Asunto(s)
Modelos Teóricos , Relación Estructura-Actividad Cuantitativa , Animales , Compuestos Orgánicos/química , Compuestos Orgánicos/toxicidad , Piel/efectos de los fármacos , Piel/metabolismo
16.
SAR QSAR Environ Res ; 26(6): 439-48, 2015 Jun.
Artículo en Inglés | MEDLINE | ID: mdl-26034813

RESUMEN

Sulphonylureas are widely used anti-hyperglycaemic drugs for the treatment of type 2 diabetes. The only published quantitative structure-activity relationship (QSAR) models for sulphonylurea drugs have been found to be questionable, for a number of reasons. We have re-analysed the human anti-hyperglycaemic potencies, acute mouse intraperitoneal toxicities (LD50) and plasma protein-binding abilities of the 15 drugs using multiple linear regression and obtained good QSAR models for each endpoint. The obtained QSARs all comply well with the Organisation for Economic Co-operation and Development (OECD) Guidelines for the Validation of (Q)SARs. We could not carry out external validation of our models for acute toxicity and plasma protein-binding because of the very small datasets available.


Asunto(s)
Hipoglucemiantes/química , Hipoglucemiantes/farmacología , Relación Estructura-Actividad Cuantitativa , Compuestos de Sulfonilurea/química , Compuestos de Sulfonilurea/farmacología , Animales , Proteínas Sanguíneas/metabolismo , Humanos , Hipoglucemiantes/toxicidad , Dosificación Letal Mediana , Modelos Lineales , Ratones , Análisis Multivariante , Unión Proteica , Compuestos de Sulfonilurea/toxicidad
17.
Connect Tissue Res ; 55 Suppl 1: 79-82, 2014 Aug.
Artículo en Inglés | MEDLINE | ID: mdl-25158186

RESUMEN

Mutations in phosphate-regulating gene (PHEX) lead to X-linked hypophosphatemic rickets (XLH), a genetic disease characterized by impaired mineralization in bones and teeth. In human XLH tooth dentin, calcospherites that would normally merge as part of the mineralization process are separated by unmineralized interglobular spaces where fragments of matrix proteins accumulate. Here, we immunolocalized osteopontin (OPN) in human XLH teeth, in a three-dimensional XLH human dental pulp stem cell-collagen scaffold culture model and in a rat tooth injury repair model treated with acidic serine- and aspartate-rich motif peptides (ASARM). In parallel, matrix extracellular phosphoglycoprotein (MEPE) immunolocalization and alkaline phosphatase (ALP) activity were assessed in XLH teeth. OPN was expressed by odontoblasts in the XLH models, and localized to the abnormal calcospherites of XLH tooth dentin. In addition, ALP activity and MEPE localization were abnormal in human XLH teeth, with MEPE showing an accumulation in the unmineralized interglobular spaces in dentin. Furthermore, XLH odontoblasts failed to form a well-polarized odontoblast layer. These data suggest that both MEPE and OPN are involved in impaired tooth mineralization associated with XLH, possibly through different effects on the mineralization process.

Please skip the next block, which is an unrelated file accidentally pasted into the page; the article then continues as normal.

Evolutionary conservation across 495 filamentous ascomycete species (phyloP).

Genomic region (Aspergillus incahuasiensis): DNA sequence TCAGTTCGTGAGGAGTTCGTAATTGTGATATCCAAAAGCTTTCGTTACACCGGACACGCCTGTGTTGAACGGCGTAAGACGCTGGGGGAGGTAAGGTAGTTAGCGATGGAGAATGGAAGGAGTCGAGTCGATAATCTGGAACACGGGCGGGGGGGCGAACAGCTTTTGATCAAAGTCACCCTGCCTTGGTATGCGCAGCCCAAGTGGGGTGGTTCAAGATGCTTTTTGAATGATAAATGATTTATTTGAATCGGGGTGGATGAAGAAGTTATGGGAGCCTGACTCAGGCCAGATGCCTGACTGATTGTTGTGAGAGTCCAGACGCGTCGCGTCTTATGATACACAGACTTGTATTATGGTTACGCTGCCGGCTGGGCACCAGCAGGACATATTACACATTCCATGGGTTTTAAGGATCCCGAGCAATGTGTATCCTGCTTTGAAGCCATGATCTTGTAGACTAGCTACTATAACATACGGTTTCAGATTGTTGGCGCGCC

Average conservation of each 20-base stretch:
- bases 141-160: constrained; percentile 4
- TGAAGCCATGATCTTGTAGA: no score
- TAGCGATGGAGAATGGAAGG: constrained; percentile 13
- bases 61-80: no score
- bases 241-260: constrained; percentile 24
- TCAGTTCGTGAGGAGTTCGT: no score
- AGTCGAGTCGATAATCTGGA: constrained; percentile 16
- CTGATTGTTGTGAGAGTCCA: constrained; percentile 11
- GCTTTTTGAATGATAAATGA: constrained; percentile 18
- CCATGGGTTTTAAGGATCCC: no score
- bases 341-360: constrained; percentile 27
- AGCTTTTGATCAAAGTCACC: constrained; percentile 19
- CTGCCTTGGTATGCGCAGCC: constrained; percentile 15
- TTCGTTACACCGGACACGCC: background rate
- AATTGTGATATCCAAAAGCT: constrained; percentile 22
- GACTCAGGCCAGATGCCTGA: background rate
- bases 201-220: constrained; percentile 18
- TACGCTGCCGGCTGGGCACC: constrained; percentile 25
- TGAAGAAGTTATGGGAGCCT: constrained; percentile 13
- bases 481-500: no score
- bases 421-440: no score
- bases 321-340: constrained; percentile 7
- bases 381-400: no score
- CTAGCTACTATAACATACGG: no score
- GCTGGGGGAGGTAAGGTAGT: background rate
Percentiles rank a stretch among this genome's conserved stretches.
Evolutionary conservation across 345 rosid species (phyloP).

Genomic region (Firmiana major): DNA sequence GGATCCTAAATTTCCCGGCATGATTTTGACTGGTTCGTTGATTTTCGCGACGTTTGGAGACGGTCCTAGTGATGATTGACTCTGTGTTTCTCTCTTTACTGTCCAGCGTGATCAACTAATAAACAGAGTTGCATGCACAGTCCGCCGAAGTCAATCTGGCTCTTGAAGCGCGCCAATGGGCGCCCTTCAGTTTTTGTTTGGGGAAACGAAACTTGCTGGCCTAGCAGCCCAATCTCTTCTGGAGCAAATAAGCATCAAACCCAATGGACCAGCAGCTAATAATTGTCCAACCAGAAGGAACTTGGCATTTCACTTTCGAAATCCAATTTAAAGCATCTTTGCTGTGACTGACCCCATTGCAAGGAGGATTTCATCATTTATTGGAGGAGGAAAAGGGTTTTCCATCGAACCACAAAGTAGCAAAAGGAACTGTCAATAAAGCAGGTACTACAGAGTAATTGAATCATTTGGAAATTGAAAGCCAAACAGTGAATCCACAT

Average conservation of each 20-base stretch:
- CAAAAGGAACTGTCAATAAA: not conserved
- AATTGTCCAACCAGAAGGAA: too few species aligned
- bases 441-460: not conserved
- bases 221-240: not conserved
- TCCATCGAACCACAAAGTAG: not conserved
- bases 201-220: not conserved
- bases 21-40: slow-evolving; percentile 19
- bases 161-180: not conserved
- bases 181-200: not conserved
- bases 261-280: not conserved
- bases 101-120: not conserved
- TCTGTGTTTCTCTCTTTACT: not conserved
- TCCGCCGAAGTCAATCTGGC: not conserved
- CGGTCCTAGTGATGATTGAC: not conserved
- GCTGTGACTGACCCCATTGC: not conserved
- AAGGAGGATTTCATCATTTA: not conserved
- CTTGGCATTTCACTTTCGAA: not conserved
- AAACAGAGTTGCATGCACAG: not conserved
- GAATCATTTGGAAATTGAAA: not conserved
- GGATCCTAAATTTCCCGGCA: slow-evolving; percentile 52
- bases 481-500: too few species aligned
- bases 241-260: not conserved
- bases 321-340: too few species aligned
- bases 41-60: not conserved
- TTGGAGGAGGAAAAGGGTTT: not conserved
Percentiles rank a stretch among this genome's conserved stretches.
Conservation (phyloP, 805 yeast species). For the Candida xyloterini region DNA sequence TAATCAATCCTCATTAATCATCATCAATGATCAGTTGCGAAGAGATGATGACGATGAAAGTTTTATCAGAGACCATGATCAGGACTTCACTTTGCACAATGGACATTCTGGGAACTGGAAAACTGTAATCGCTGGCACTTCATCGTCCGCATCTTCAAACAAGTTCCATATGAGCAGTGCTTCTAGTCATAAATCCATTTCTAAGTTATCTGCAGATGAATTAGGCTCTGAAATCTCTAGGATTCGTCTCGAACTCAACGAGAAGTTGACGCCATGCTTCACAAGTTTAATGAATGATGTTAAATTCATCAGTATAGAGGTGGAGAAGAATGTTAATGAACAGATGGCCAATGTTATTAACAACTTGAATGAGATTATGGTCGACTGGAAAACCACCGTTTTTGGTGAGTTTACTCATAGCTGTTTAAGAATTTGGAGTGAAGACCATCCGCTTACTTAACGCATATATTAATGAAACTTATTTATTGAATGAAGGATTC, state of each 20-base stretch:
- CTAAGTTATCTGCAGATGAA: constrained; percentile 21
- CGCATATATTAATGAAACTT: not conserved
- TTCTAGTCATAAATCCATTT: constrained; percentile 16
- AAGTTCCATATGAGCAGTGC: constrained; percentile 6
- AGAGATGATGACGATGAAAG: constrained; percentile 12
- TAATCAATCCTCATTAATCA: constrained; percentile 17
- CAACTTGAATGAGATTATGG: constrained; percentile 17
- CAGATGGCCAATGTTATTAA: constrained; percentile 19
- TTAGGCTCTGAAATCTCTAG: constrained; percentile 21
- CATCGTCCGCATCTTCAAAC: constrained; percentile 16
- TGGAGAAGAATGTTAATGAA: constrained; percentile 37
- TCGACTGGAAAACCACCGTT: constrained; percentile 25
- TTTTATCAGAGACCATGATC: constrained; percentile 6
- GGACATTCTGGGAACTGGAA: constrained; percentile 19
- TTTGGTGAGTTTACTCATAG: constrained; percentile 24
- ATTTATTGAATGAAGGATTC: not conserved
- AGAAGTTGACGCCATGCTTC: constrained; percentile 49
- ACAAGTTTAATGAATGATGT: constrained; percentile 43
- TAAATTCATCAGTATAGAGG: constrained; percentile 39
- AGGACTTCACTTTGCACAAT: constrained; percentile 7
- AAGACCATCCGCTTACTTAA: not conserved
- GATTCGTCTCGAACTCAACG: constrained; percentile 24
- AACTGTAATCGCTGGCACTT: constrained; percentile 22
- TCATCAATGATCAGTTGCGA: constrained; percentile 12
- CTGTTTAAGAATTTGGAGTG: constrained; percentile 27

Asunto(s)
Calcificación Fisiológica/fisiología , Proteínas de la Matriz Extracelular/metabolismo , Raquitismo Hipofosfatémico Familiar/metabolismo , Glicoproteínas/metabolismo , Odontoblastos/citología , Osteopontina/metabolismo , Fosfoproteínas/metabolismo , Adolescente , Animales , Diferenciación Celular/fisiología , Raquitismo Hipofosfatémico Familiar/genética , Femenino , Humanos , Ratas , Diente/citología , Diente/metabolismo
20.
SAR QSAR Environ Res ; 24(8): 661-78, 2013 Aug.
Artículo en Inglés | MEDLINE | ID: mdl-23724974

RESUMEN

Many in silico alternatives to aquatic toxicity tests rely on hydrophobicity-based quantitative structure-activity relationships (QSARs). Hydrophobicity is often estimated as log P, where P is the octanol-water partition coefficient. Immobilised artificial membrane (IAM) high performance liquid chromatography (HPLC) may be a more biologically relevant alternative to log P. The aim of this study was to investigate the applicability of a theoretical structural fragment and feature-based method to predict log k IAM (the logarithm of the retention index determined by IAM-HPLC) values. This will allow the prediction of log k IAM based on chemical structure alone. The use of structural fragment values to predict log P was first proposed in the 1970s. The application of a similar method using fragment values to predict log k IAM is a novel approach. Values of log k IAM were determined for 22 aliphatic and 42 aromatic compounds using an optimised and robust IAM-HPLC assay. The method developed shows good predictive performance using leave-one-out cross validation and application to an external validation set not seen a priori by the training set also generated good predictive values. The ability to predict log k IAM without the need for practical measurement will allow for the increased use of QSARs based on this descriptor.


Asunto(s)
Cromatografía Líquida de Alta Presión , Membranas Artificiales , Compuestos Orgánicos/química , Interacciones Hidrofóbicas e Hidrofílicas , Estructura Molecular , Relación Estructura-Actividad Cuantitativa